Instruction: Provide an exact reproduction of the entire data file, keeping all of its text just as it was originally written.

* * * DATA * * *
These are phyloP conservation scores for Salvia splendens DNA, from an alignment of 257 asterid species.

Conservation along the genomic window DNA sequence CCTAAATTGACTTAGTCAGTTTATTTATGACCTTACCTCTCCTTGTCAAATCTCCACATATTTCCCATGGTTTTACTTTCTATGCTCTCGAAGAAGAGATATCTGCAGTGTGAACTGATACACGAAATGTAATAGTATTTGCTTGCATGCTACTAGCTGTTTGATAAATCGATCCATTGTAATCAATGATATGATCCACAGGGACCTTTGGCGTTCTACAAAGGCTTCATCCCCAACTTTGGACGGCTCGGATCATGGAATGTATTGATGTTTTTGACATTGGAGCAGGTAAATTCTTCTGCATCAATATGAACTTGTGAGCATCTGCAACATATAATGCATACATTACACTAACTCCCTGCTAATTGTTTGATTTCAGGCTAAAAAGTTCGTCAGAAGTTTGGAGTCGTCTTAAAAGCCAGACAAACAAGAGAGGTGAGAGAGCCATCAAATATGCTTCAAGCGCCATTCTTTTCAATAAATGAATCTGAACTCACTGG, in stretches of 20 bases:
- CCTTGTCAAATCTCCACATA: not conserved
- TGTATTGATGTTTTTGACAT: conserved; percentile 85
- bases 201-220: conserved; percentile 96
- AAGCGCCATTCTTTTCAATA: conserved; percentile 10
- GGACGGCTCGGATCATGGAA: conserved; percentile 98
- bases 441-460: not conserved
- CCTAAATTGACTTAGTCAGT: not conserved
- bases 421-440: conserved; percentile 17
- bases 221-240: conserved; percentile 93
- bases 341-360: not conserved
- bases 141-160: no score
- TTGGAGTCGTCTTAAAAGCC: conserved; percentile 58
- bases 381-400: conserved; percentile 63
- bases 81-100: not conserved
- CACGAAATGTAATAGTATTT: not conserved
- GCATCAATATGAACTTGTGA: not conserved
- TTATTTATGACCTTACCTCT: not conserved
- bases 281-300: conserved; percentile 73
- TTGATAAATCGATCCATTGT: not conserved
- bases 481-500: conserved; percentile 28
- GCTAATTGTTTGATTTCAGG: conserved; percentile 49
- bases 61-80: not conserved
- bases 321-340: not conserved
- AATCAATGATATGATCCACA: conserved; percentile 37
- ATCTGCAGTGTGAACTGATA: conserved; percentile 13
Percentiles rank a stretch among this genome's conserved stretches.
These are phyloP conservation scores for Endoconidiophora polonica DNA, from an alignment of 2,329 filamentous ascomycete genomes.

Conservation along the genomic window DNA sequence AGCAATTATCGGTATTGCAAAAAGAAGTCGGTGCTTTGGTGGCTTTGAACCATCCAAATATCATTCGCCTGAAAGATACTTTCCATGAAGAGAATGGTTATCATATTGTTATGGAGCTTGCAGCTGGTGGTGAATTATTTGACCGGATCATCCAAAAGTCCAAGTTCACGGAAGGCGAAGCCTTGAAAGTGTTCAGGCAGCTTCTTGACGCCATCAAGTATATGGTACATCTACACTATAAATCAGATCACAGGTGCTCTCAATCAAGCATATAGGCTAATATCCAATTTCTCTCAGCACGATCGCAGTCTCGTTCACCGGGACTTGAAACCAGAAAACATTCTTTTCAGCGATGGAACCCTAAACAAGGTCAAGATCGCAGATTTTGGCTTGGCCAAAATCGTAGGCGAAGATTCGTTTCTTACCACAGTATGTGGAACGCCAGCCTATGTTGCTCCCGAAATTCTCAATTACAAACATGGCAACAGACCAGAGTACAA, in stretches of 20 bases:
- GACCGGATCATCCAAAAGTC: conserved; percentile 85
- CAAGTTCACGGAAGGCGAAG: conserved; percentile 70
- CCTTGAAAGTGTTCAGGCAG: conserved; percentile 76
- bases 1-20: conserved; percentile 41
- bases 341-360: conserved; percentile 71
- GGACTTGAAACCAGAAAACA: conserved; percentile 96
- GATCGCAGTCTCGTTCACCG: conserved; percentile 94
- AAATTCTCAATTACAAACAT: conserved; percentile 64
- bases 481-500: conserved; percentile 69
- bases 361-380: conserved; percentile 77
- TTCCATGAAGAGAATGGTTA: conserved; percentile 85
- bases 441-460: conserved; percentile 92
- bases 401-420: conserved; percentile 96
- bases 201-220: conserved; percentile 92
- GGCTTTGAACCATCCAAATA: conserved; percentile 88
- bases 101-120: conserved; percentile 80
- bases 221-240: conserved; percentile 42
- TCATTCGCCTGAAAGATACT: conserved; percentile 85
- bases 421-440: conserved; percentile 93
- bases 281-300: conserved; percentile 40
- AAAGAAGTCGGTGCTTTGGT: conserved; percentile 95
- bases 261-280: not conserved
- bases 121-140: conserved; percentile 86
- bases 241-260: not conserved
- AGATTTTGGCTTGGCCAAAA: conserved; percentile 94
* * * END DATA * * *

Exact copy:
These are phyloP conservation scores for Salvia splendens DNA, from an alignment of 257 asterid species.

Conservation along the genomic window DNA sequence CCTAAATTGACTTAGTCAGTTTATTTATGACCTTACCTCTCCTTGTCAAATCTCCACATATTTCCCATGGTTTTACTTTCTATGCTCTCGAAGAAGAGATATCTGCAGTGTGAACTGATACACGAAATGTAATAGTATTTGCTTGCATGCTACTAGCTGTTTGATAAATCGATCCATTGTAATCAATGATATGATCCACAGGGACCTTTGGCGTTCTACAAAGGCTTCATCCCCAACTTTGGACGGCTCGGATCATGGAATGTATTGATGTTTTTGACATTGGAGCAGGTAAATTCTTCTGCATCAATATGAACTTGTGAGCATCTGCAACATATAATGCATACATTACACTAACTCCCTGCTAATTGTTTGATTTCAGGCTAAAAAGTTCGTCAGAAGTTTGGAGTCGTCTTAAAAGCCAGACAAACAAGAGAGGTGAGAGAGCCATCAAATATGCTTCAAGCGCCATTCTTTTCAATAAATGAATCTGAACTCACTGG, in stretches of 20 bases:
- CCTTGTCAAATCTCCACATA: not conserved
- TGTATTGATGTTTTTGACAT: conserved; percentile 85
- bases 201-220: conserved; percentile 96
- AAGCGCCATTCTTTTCAATA: conserved; percentile 10
- GGACGGCTCGGATCATGGAA: conserved; percentile 98
- bases 441-460: not conserved
- CCTAAATTGACTTAGTCAGT: not conserved
- bases 421-440: conserved; percentile 17
- bases 221-240: conserved; percentile 93
- bases 341-360: not conserved
- bases 141-160: no score
- TTGGAGTCGTCTTAAAAGCC: conserved; percentile 58
- bases 381-400: conserved; percentile 63
- bases 81-100: not conserved
- CACGAAATGTAATAGTATTT: not conserved
- GCATCAATATGAACTTGTGA: not conserved
- TTATTTATGACCTTACCTCT: not conserved
- bases 281-300: conserved; percentile 73
- TTGATAAATCGATCCATTGT: not conserved
- bases 481-500: conserved; percentile 28
- GCTAATTGTTTGATTTCAGG: conserved; percentile 49
- bases 61-80: not conserved
- bases 321-340: not conserved
- AATCAATGATATGATCCACA: conserved; percentile 37
- ATCTGCAGTGTGAACTGATA: conserved; percentile 13
Percentiles rank a stretch among this genome's conserved stretches.
These are phyloP conservation scores for Endoconidiophora polonica DNA, from an alignment of 2,329 filamentous ascomycete genomes.

Conservation along the genomic window DNA sequence AGCAATTATCGGTATTGCAAAAAGAAGTCGGTGCTTTGGTGGCTTTGAACCATCCAAATATCATTCGCCTGAAAGATACTTTCCATGAAGAGAATGGTTATCATATTGTTATGGAGCTTGCAGCTGGTGGTGAATTATTTGACCGGATCATCCAAAAGTCCAAGTTCACGGAAGGCGAAGCCTTGAAAGTGTTCAGGCAGCTTCTTGACGCCATCAAGTATATGGTACATCTACACTATAAATCAGATCACAGGTGCTCTCAATCAAGCATATAGGCTAATATCCAATTTCTCTCAGCACGATCGCAGTCTCGTTCACCGGGACTTGAAACCAGAAAACATTCTTTTCAGCGATGGAACCCTAAACAAGGTCAAGATCGCAGATTTTGGCTTGGCCAAAATCGTAGGCGAAGATTCGTTTCTTACCACAGTATGTGGAACGCCAGCCTATGTTGCTCCCGAAATTCTCAATTACAAACATGGCAACAGACCAGAGTACAA, in stretches of 20 bases:
- GACCGGATCATCCAAAAGTC: conserved; percentile 85
- CAAGTTCACGGAAGGCGAAG: conserved; percentile 70
- CCTTGAAAGTGTTCAGGCAG: conserved; percentile 76
- bases 1-20: conserved; percentile 41
- bases 341-360: conserved; percentile 71
- GGACTTGAAACCAGAAAACA: conserved; percentile 96
- GATCGCAGTCTCGTTCACCG: conserved; percentile 94
- AAATTCTCAATTACAAACAT: conserved; percentile 64
- bases 481-500: conserved; percentile 69
- bases 361-380: conserved; percentile 77
- TTCCATGAAGAGAATGGTTA: conserved; percentile 85
- bases 441-460: conserved; percentile 92
- bases 401-420: conserved; percentile 96
- bases 201-220: conserved; percentile 92
- GGCTTTGAACCATCCAAATA: conserved; percentile 88
- bases 101-120: conserved; percentile 80
- bases 221-240: conserved; percentile 42
- TCATTCGCCTGAAAGATACT: conserved; percentile 85
- bases 421-440: conserved; percentile 93
- bases 281-300: conserved; percentile 40
- AAAGAAGTCGGTGCTTTGGT: conserved; percentile 95
- bases 261-280: not conserved
- bases 121-140: conserved; percentile 86
- bases 241-260: not conserved
- AGATTTTGGCTTGGCCAAAA: conserved; percentile 94